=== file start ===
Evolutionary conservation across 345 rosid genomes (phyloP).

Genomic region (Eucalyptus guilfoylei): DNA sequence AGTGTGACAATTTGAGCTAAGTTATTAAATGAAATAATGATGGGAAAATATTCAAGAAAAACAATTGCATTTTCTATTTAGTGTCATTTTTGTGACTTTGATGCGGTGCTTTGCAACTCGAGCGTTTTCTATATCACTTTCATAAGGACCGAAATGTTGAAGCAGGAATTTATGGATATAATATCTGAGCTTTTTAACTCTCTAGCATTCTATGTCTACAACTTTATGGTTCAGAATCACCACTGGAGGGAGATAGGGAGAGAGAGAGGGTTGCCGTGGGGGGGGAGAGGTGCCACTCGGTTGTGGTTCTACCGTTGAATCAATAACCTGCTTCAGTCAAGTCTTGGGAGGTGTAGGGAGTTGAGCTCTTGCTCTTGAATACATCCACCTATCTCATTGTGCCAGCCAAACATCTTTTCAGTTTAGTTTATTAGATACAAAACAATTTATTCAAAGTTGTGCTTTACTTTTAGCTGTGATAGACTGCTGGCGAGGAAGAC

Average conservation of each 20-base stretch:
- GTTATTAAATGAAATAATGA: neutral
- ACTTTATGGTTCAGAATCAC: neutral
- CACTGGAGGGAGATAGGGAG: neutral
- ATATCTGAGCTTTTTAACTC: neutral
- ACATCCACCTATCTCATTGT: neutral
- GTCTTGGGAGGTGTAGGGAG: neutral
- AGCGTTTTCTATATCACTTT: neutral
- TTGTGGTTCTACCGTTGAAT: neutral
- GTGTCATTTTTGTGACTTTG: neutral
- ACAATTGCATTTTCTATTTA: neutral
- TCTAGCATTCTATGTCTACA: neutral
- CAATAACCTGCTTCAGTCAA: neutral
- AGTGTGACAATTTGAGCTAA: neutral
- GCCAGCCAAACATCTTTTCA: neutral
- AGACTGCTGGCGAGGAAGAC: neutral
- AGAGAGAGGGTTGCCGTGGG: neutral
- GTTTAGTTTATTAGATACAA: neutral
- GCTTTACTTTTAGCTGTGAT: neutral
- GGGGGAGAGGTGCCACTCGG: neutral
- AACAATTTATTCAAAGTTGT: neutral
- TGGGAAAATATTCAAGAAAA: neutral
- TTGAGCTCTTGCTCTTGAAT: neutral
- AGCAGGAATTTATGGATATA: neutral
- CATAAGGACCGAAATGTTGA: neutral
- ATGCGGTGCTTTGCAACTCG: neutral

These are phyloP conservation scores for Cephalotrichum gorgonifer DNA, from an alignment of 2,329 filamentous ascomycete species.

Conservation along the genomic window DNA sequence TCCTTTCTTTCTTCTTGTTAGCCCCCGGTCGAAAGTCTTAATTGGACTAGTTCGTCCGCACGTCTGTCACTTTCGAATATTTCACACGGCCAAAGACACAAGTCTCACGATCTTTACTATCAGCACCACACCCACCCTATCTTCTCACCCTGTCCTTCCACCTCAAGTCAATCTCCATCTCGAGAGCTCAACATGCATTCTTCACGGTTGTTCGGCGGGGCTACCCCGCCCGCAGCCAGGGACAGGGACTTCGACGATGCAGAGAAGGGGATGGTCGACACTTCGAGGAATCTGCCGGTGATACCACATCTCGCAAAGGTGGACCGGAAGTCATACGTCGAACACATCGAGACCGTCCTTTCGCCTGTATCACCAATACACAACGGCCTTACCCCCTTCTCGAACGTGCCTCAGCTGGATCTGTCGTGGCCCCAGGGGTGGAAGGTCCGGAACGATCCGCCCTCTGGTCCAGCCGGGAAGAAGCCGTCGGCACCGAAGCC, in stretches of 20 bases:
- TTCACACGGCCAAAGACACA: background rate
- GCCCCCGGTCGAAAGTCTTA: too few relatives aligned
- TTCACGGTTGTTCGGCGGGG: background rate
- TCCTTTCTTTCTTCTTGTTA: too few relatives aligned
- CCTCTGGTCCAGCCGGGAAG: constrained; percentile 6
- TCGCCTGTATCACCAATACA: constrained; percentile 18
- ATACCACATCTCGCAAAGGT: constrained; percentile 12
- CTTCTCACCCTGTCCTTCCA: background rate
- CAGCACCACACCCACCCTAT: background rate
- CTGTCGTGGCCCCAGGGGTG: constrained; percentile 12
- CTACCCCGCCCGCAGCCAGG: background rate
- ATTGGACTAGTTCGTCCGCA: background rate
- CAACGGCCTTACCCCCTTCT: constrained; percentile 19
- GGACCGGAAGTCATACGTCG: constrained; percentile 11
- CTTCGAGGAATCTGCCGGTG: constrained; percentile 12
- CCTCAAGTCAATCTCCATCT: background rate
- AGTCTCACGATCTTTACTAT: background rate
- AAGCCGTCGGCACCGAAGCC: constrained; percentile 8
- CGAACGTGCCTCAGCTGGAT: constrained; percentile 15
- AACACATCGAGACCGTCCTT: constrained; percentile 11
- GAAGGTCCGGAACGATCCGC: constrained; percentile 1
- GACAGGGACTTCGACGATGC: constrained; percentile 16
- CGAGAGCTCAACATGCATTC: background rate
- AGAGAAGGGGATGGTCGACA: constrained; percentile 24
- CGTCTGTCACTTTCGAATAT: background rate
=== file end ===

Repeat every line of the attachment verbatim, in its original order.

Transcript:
Evolutionary conservation across 345 rosid genomes (phyloP).

Genomic region (Eucalyptus guilfoylei): DNA sequence AGTGTGACAATTTGAGCTAAGTTATTAAATGAAATAATGATGGGAAAATATTCAAGAAAAACAATTGCATTTTCTATTTAGTGTCATTTTTGTGACTTTGATGCGGTGCTTTGCAACTCGAGCGTTTTCTATATCACTTTCATAAGGACCGAAATGTTGAAGCAGGAATTTATGGATATAATATCTGAGCTTTTTAACTCTCTAGCATTCTATGTCTACAACTTTATGGTTCAGAATCACCACTGGAGGGAGATAGGGAGAGAGAGAGGGTTGCCGTGGGGGGGGAGAGGTGCCACTCGGTTGTGGTTCTACCGTTGAATCAATAACCTGCTTCAGTCAAGTCTTGGGAGGTGTAGGGAGTTGAGCTCTTGCTCTTGAATACATCCACCTATCTCATTGTGCCAGCCAAACATCTTTTCAGTTTAGTTTATTAGATACAAAACAATTTATTCAAAGTTGTGCTTTACTTTTAGCTGTGATAGACTGCTGGCGAGGAAGAC

Average conservation of each 20-base stretch:
- GTTATTAAATGAAATAATGA: neutral
- ACTTTATGGTTCAGAATCAC: neutral
- CACTGGAGGGAGATAGGGAG: neutral
- ATATCTGAGCTTTTTAACTC: neutral
- ACATCCACCTATCTCATTGT: neutral
- GTCTTGGGAGGTGTAGGGAG: neutral
- AGCGTTTTCTATATCACTTT: neutral
- TTGTGGTTCTACCGTTGAAT: neutral
- GTGTCATTTTTGTGACTTTG: neutral
- ACAATTGCATTTTCTATTTA: neutral
- TCTAGCATTCTATGTCTACA: neutral
- CAATAACCTGCTTCAGTCAA: neutral
- AGTGTGACAATTTGAGCTAA: neutral
- GCCAGCCAAACATCTTTTCA: neutral
- AGACTGCTGGCGAGGAAGAC: neutral
- AGAGAGAGGGTTGCCGTGGG: neutral
- GTTTAGTTTATTAGATACAA: neutral
- GCTTTACTTTTAGCTGTGAT: neutral
- GGGGGAGAGGTGCCACTCGG: neutral
- AACAATTTATTCAAAGTTGT: neutral
- TGGGAAAATATTCAAGAAAA: neutral
- TTGAGCTCTTGCTCTTGAAT: neutral
- AGCAGGAATTTATGGATATA: neutral
- CATAAGGACCGAAATGTTGA: neutral
- ATGCGGTGCTTTGCAACTCG: neutral

These are phyloP conservation scores for Cephalotrichum gorgonifer DNA, from an alignment of 2,329 filamentous ascomycete species.

Conservation along the genomic window DNA sequence TCCTTTCTTTCTTCTTGTTAGCCCCCGGTCGAAAGTCTTAATTGGACTAGTTCGTCCGCACGTCTGTCACTTTCGAATATTTCACACGGCCAAAGACACAAGTCTCACGATCTTTACTATCAGCACCACACCCACCCTATCTTCTCACCCTGTCCTTCCACCTCAAGTCAATCTCCATCTCGAGAGCTCAACATGCATTCTTCACGGTTGTTCGGCGGGGCTACCCCGCCCGCAGCCAGGGACAGGGACTTCGACGATGCAGAGAAGGGGATGGTCGACACTTCGAGGAATCTGCCGGTGATACCACATCTCGCAAAGGTGGACCGGAAGTCATACGTCGAACACATCGAGACCGTCCTTTCGCCTGTATCACCAATACACAACGGCCTTACCCCCTTCTCGAACGTGCCTCAGCTGGATCTGTCGTGGCCCCAGGGGTGGAAGGTCCGGAACGATCCGCCCTCTGGTCCAGCCGGGAAGAAGCCGTCGGCACCGAAGCC, in stretches of 20 bases:
- TTCACACGGCCAAAGACACA: background rate
- GCCCCCGGTCGAAAGTCTTA: too few relatives aligned
- TTCACGGTTGTTCGGCGGGG: background rate
- TCCTTTCTTTCTTCTTGTTA: too few relatives aligned
- CCTCTGGTCCAGCCGGGAAG: constrained; percentile 6
- TCGCCTGTATCACCAATACA: constrained; percentile 18
- ATACCACATCTCGCAAAGGT: constrained; percentile 12
- CTTCTCACCCTGTCCTTCCA: background rate
- CAGCACCACACCCACCCTAT: background rate
- CTGTCGTGGCCCCAGGGGTG: constrained; percentile 12
- CTACCCCGCCCGCAGCCAGG: background rate
- ATTGGACTAGTTCGTCCGCA: background rate
- CAACGGCCTTACCCCCTTCT: constrained; percentile 19
- GGACCGGAAGTCATACGTCG: constrained; percentile 11
- CTTCGAGGAATCTGCCGGTG: constrained; percentile 12
- CCTCAAGTCAATCTCCATCT: background rate
- AGTCTCACGATCTTTACTAT: background rate
- AAGCCGTCGGCACCGAAGCC: constrained; percentile 8
- CGAACGTGCCTCAGCTGGAT: constrained; percentile 15
- AACACATCGAGACCGTCCTT: constrained; percentile 11
- GAAGGTCCGGAACGATCCGC: constrained; percentile 1
- GACAGGGACTTCGACGATGC: constrained; percentile 16
- CGAGAGCTCAACATGCATTC: background rate
- AGAGAAGGGGATGGTCGACA: constrained; percentile 24
- CGTCTGTCACTTTCGAATAT: background rate